Dec 11 2015

Resorting to Violence

GMO_tracking_activistsA Mexican pro-GMO group called Alianza Protransgénicos (the pro-transgenics alliance) was sent two package bombs in the mail. One went off on opening, injuring four people, including the vice-president of the group.

In completely unrelated news, a sister of one of the teachers who was killed in the Sandy Hook massacre, Carlee Soto, has been receiving threats on Instagram, which include publication of her home address.

I know I am not going out on a limb, here, stating the blazingly obvious – such violence is cowardly and abhorrent and should never be a substitute for a compelling argument. I do want to muse about the phenomenon, however.

The anti-GMO attack is particularly interesting, as it reveals the level of emotion and ideological fanaticism that can be present in such groups. Sending bombs to a pro-GMO group is similar to bombing abortion clinics. In the latter case, extreme religious beliefs are the motivating factor, and killing for one’s religion is nothing new. Killing over a debate about farming and food one might assume is quite different.

I think that is the point, however. Many non-religious ideologies are just as fanatical and faith-based as religion. I know that many of my non-believing colleagues focus on religion as the enemy of reason, but this can miss the underlying reality – it is ideology that is the enemy of reason, and ideology can take many forms and does not have to be explicitly about religion.

The anti-GMO movement has, in my opinion, completely lost the scientific debate about the safety of genetically modified organisms. I have written about this many times before and won’t rehash it again. They have resorted to two strategies, making up their own bad science, and conspiracy theories. The conspiracy theories usually surround their favorite villain, Monsanto.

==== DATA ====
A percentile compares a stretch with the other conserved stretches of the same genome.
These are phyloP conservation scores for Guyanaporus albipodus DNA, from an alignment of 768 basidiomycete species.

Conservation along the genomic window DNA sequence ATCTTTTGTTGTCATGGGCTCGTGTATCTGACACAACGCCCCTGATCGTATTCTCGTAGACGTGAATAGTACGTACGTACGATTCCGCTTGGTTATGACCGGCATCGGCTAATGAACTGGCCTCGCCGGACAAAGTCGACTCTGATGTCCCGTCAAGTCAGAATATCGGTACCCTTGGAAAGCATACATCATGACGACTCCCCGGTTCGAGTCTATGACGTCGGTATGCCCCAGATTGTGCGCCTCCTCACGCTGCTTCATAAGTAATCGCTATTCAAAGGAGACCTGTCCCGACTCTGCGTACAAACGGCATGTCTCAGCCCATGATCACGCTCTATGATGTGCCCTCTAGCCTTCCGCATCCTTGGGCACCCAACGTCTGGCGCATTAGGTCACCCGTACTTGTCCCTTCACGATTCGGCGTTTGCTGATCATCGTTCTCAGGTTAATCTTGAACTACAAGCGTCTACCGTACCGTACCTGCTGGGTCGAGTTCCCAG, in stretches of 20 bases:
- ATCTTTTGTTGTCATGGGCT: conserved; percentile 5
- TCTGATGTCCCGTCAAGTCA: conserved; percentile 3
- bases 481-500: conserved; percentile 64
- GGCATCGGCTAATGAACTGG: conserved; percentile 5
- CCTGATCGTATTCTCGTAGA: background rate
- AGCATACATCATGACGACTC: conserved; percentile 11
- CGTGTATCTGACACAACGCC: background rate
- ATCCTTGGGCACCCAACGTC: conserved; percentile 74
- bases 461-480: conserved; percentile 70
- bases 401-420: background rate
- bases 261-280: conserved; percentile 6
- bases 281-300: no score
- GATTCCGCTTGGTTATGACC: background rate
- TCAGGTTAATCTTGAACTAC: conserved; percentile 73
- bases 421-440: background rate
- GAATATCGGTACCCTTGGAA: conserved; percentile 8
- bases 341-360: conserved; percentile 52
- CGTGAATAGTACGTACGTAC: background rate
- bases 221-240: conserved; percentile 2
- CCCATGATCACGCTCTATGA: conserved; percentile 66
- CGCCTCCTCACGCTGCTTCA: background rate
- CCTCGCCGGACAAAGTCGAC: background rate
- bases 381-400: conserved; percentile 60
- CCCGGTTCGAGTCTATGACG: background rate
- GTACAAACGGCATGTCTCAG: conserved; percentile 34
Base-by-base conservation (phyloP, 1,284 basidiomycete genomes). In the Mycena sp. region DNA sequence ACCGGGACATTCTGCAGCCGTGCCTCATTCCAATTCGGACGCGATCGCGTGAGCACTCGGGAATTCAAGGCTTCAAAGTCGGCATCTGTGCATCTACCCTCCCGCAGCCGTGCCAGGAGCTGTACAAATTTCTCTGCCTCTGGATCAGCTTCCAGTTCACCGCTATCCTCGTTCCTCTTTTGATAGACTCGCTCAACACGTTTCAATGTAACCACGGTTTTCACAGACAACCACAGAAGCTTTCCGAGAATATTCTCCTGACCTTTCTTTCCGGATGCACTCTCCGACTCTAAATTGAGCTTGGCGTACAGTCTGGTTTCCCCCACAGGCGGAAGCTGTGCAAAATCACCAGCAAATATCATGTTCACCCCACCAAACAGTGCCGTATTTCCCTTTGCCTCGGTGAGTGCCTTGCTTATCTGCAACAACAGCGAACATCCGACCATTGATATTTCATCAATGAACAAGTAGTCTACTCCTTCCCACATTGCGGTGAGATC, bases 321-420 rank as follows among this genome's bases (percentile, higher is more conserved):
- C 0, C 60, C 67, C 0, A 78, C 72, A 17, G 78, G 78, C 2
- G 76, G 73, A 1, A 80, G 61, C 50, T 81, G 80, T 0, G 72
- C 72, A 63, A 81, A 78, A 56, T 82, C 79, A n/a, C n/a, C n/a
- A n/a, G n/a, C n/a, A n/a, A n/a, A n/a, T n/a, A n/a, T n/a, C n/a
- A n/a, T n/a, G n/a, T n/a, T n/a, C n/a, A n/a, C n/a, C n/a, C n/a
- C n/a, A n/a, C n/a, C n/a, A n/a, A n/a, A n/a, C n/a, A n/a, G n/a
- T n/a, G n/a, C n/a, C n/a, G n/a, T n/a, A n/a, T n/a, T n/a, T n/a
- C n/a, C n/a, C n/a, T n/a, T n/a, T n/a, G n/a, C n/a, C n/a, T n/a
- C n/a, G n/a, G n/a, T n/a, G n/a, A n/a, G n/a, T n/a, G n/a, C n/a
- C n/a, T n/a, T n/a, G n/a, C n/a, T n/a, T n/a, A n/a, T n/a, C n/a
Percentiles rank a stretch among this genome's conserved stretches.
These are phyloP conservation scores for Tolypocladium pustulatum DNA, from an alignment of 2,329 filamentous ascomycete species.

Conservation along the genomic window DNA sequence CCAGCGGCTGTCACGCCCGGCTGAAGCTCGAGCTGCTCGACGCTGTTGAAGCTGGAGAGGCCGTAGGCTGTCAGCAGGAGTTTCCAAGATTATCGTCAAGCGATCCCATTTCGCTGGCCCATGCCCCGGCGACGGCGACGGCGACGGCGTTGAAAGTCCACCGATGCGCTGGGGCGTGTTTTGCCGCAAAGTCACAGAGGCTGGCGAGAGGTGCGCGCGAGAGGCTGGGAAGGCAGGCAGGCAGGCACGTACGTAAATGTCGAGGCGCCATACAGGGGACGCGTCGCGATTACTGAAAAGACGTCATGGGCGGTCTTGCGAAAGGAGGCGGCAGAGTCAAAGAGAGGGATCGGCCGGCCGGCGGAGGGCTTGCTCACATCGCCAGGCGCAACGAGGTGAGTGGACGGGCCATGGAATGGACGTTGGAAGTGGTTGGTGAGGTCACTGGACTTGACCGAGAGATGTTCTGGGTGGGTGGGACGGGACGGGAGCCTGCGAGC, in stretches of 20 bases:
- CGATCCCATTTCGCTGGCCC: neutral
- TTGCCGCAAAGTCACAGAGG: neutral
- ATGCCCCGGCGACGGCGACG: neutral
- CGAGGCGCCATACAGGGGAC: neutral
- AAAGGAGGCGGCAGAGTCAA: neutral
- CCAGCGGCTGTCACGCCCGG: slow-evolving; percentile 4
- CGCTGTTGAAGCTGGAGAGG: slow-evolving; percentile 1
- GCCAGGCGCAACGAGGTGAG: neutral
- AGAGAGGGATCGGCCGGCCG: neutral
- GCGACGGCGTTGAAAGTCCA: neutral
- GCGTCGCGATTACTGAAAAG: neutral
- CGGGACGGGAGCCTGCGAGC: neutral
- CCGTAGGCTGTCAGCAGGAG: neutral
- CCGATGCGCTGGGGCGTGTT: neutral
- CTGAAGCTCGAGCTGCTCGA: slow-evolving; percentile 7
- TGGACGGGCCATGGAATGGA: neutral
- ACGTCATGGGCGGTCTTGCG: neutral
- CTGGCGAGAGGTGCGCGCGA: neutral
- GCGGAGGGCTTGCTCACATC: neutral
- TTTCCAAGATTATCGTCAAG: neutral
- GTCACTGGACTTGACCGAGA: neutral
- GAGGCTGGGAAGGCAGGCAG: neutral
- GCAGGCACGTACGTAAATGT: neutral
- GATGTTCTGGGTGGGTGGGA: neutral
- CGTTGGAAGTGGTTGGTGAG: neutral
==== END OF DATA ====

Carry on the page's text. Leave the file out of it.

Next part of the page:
They have articles of faith as well, most notably an appeal to nature. Natural = good, unnatural (however you define that) = bad.

The core problem is that with many activists in the anti-GMO movement their cause is not a scientific debate, it is a fight of good vs evil. Once you frame a conflict in such stark terms, you have become a fanatic (there are real good vs evil struggles in this world, but this isn’t one of them). The pattern is repeated frequently:

One side of a debate, huddled in their echochamber, convinces themselves that they are absolutely correct (even when they have the science completely wrong). They cannot understand how a scientist, politician, journalist, or whoever could possibly disagree with them. They cannot even consider the possibility that they may be wrong (they are just far too deep down the rabbit hole), so the only logical conclusion they can come to is that anyone who disagrees with them is corrupt and lying.

They weave this assumption of corruption into a fantasy narrative, including corporate malfeasance, government corruption, and the convenient labeling of anyone who disagrees with them (including scientists) as a “shill.” Now they are no longer engaged in a debate over published science, they are engaged in a war against an evil alliance. They see themselves as the army of light, and more and more extreme actions become justifiable.